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Obama pledges Net Neutrality, Ewok safety

Your virtual candidate calling

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"What you've been seeing is some lobbying that says that the servers and the various portals through which you're getting information over the Internet should be able to be gatekeepers and to charge different rates to different Web sites, so you could get much better quality from the Fox News site and you'd be getting rotten service from the mom and pop sites," he said.

But ... well, you can guess, by now.

In the now famous interview, Whitacre never mentioned websites: he indicated that Google and Yahoo! for example, shouldn't be allowed to launch TV services on his expensive new high speed IPTV network for free: a defensive, not an offensive remark.

Virtually yours

Obama's finger-on-the-button pledge may have been a waste of virtual time, though - for "neutrality" has fallen off the agenda for a number of reasons - Despite the dogged efforts of Ars Technica's Nate "Neut" Anderson to try and breath some life into it.

Perhaps the idea of one slow lane for everyone doesn't really hold much appeal. Or perhaps the it's because each new "scare" turns out to be hokum, and the public is growing tired of the Chicken Little scares.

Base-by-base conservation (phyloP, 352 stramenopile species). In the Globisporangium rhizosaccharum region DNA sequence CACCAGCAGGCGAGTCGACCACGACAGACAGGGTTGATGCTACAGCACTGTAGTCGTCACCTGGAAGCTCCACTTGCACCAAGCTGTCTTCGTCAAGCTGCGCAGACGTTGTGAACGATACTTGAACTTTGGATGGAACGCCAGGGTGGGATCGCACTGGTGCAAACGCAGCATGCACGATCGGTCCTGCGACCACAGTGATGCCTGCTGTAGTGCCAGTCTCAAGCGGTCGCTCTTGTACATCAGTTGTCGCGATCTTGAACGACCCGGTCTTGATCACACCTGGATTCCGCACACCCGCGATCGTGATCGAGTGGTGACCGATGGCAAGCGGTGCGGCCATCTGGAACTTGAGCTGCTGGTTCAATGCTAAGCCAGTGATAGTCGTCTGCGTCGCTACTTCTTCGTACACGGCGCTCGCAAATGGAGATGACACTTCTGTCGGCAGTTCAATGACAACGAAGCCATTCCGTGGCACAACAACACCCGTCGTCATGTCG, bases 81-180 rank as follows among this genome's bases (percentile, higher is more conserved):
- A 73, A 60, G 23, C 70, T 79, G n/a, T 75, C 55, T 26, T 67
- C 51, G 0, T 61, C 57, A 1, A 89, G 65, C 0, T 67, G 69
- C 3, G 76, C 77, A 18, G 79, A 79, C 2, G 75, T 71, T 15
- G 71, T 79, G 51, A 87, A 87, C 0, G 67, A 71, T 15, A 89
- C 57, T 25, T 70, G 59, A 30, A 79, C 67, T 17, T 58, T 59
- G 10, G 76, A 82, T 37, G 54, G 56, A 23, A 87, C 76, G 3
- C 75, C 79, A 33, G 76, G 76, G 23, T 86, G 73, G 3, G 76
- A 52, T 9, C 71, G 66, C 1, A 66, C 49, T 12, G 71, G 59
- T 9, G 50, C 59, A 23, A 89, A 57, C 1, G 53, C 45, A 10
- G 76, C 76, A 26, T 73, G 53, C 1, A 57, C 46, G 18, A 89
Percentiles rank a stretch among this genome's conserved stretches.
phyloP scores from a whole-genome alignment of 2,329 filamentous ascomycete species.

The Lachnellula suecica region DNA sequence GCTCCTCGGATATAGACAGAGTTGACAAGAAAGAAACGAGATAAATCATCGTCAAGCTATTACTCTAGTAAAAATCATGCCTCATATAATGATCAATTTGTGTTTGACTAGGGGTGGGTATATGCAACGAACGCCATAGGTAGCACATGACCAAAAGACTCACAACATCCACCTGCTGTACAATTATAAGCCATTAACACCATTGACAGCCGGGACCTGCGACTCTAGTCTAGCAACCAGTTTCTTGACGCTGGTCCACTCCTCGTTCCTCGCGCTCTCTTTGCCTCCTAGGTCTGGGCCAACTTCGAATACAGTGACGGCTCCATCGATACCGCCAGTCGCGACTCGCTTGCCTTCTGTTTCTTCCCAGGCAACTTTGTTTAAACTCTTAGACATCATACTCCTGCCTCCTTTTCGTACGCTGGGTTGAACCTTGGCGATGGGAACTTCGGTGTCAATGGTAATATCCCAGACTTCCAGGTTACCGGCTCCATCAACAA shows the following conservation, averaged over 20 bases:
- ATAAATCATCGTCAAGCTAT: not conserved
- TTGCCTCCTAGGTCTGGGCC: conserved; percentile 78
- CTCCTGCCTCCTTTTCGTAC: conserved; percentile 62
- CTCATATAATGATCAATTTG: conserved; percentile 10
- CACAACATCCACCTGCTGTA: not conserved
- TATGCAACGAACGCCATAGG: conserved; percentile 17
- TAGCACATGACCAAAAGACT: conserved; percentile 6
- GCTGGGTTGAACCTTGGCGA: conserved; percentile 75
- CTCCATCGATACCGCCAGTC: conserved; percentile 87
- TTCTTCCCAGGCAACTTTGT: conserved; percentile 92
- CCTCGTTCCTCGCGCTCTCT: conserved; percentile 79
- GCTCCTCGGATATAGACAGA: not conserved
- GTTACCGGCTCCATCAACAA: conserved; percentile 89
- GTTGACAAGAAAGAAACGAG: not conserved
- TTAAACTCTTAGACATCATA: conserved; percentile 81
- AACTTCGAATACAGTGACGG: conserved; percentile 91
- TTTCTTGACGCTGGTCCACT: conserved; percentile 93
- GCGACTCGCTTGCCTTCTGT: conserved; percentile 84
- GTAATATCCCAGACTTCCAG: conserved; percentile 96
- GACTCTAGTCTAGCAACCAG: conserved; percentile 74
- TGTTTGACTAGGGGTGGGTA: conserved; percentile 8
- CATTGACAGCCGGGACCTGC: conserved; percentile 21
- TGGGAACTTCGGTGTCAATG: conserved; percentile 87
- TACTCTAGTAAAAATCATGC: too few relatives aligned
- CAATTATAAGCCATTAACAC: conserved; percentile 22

For example, a fortnight ago Comcast put a cap on Bittorrent uploads, so Bittorrent downloads could continue. And that's a clue to why "Neutralists" now meet with such indifference - perhaps there's a realisation that in a shared resources network, rationing actually means there's more to go round.

There's one aspect to this virtual campaign that's been overlooked however - the sheer improbability of the nightmare.

To believe the campaigners, you need to believe that a net with differential treatment (eg, "No YouTube for You") is sellable at any price: in other words, you need to believe ordinary people are stupid.

Unfortunately, this comes naturally to the Neutralists, and their paranoid narratives.

They're capable of imagining all kind of satanic machinations from up on high. But they're incapable of believing that their fellow citizens are able to make the simplest and most rational decision, and just say No. ®

Gartner critical capabilities for enterprise endpoint backup

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